The basic relations of geometrical optics for the case of an isotropic, time-dependent medium are derived from Fermat’s principle. The time-dependent theory is applied by discussing the Debye-Sears effect and the frequency fluctuations in a plane light wave induced by atmospheric turbulence and a steady cross wind. In the former case it is shown that the Brillouin scattering relation Δω = <i>V</i>Δ <i>k</i> holds in the geometrical optics limit where <i>V</i> is the sound velocity, while in the latter case we find, using a method due to Tatarski, that the fluctuations in frequency are of the order of a few kilohertz under the most extreme conditions of turbulence, wind speed, and range. The intensity law of geometrical optics, <i>I</i> σ = constant, is generalized to read <i>I</i>σ/<i>v</i><sup>2</sup> = constant, where <i>v</i> is the frequency of the light wave.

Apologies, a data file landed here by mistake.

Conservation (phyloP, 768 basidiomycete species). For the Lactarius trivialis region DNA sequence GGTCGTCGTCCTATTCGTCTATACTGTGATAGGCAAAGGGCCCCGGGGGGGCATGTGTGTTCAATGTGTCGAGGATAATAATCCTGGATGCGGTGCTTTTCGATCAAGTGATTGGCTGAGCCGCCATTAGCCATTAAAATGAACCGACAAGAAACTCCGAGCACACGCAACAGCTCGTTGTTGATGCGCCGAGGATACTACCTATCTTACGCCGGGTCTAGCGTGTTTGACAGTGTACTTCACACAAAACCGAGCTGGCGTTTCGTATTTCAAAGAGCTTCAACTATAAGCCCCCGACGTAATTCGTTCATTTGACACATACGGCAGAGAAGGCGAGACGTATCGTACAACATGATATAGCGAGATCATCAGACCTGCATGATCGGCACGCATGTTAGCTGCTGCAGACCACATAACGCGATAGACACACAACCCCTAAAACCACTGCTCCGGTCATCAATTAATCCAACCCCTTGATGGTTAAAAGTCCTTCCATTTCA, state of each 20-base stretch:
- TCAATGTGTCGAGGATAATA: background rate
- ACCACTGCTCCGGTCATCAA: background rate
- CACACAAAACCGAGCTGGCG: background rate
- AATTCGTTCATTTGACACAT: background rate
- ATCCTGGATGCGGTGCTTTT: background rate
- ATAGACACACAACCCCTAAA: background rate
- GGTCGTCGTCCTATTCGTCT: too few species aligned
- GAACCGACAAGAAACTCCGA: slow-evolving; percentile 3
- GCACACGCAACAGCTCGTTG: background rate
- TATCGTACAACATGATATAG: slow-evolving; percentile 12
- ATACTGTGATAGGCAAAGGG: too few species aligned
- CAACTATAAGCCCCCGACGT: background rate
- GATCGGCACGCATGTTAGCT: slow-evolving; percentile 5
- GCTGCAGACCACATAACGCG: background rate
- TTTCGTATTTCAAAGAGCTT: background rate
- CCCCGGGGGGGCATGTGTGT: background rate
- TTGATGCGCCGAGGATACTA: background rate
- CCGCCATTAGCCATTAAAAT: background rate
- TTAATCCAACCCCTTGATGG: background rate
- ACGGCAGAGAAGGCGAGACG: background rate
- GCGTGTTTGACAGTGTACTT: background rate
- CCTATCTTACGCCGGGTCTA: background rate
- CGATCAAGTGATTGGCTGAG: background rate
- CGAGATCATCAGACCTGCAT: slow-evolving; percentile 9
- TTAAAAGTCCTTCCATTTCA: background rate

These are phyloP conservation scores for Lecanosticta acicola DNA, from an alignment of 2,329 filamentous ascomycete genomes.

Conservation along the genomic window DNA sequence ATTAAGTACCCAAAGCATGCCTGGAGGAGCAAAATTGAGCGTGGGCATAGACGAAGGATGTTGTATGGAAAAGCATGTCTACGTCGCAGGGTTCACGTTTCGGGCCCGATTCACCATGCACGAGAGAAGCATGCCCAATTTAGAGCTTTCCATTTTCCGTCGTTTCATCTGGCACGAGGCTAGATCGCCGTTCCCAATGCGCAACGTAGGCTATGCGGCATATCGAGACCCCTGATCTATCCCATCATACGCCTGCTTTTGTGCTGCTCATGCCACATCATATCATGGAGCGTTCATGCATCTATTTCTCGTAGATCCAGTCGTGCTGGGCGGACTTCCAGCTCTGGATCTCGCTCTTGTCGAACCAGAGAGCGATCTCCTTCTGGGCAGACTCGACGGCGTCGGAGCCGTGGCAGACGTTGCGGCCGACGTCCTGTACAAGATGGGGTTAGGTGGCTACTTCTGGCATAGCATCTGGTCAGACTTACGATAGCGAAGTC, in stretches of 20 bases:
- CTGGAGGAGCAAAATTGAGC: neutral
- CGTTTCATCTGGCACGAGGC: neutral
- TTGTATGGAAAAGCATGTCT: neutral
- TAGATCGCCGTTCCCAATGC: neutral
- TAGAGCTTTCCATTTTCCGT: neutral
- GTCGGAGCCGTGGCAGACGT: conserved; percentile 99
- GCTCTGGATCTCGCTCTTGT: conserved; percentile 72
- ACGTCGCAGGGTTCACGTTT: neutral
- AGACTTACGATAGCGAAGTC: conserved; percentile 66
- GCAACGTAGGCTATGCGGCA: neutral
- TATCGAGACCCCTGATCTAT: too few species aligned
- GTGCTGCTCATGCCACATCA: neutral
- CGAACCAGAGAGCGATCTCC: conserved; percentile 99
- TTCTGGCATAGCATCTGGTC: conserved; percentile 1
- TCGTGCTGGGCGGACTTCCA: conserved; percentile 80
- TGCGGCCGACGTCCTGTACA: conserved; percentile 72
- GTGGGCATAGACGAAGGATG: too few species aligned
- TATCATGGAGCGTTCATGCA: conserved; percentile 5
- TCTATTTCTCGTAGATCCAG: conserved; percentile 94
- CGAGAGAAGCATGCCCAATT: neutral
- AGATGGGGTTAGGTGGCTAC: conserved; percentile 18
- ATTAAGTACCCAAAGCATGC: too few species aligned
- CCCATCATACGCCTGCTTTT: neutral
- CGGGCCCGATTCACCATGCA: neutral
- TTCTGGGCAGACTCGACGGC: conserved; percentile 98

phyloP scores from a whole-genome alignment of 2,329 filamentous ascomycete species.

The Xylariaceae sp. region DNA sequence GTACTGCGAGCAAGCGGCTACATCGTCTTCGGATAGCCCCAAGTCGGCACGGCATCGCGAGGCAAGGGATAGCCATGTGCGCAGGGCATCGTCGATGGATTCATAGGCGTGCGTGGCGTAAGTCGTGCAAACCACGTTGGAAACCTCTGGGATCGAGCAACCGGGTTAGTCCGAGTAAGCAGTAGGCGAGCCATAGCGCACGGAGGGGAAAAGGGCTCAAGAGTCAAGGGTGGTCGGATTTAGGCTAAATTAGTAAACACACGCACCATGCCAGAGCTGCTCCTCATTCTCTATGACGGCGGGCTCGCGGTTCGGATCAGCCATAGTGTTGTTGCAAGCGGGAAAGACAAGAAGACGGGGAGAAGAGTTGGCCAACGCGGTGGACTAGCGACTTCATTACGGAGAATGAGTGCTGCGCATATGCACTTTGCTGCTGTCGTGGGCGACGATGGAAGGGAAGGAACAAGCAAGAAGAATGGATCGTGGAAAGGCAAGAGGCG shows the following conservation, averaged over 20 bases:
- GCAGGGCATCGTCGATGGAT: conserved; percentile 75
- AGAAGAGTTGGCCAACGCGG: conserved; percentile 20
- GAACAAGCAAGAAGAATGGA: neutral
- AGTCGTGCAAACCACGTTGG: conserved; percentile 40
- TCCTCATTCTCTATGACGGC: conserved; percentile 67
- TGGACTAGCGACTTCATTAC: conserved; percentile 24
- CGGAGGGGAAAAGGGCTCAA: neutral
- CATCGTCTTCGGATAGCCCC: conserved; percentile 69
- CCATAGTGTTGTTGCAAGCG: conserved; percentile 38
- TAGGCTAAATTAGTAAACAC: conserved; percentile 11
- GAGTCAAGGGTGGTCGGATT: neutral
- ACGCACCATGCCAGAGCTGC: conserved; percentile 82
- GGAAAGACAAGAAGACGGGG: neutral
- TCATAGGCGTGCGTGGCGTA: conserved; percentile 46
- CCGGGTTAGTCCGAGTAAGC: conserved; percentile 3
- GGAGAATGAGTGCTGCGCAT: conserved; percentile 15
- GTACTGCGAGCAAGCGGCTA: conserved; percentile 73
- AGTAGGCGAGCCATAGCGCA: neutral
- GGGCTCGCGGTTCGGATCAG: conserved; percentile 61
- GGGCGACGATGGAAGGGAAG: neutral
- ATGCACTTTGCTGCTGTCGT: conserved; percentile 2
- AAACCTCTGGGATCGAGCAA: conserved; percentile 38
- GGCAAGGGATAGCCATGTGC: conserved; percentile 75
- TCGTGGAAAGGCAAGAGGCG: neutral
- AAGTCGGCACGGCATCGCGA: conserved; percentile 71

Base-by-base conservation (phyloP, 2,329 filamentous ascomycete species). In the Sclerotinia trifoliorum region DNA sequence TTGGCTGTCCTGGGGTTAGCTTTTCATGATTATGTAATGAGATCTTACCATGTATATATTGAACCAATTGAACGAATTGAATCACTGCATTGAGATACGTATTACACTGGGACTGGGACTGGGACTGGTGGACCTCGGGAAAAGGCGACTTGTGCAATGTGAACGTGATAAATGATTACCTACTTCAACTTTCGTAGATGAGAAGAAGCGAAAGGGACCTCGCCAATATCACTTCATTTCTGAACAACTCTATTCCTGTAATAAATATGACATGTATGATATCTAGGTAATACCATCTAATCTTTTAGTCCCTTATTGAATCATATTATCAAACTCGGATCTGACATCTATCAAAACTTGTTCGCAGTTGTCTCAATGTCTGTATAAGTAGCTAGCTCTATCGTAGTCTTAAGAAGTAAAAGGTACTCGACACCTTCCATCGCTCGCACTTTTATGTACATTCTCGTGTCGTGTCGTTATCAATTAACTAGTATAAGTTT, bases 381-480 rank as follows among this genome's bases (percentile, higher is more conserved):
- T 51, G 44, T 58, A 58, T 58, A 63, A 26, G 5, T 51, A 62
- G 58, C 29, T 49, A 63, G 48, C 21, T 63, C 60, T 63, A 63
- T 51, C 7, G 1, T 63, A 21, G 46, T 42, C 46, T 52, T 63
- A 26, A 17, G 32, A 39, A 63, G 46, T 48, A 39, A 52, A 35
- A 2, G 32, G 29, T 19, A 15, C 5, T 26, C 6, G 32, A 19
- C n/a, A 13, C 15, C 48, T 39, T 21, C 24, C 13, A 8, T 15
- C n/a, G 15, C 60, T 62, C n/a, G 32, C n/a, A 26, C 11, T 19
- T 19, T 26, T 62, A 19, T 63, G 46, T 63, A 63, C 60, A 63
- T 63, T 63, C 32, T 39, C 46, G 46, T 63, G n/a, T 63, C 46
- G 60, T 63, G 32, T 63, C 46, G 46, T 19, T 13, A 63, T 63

© 1976 Optical Society of AmericaPDF Article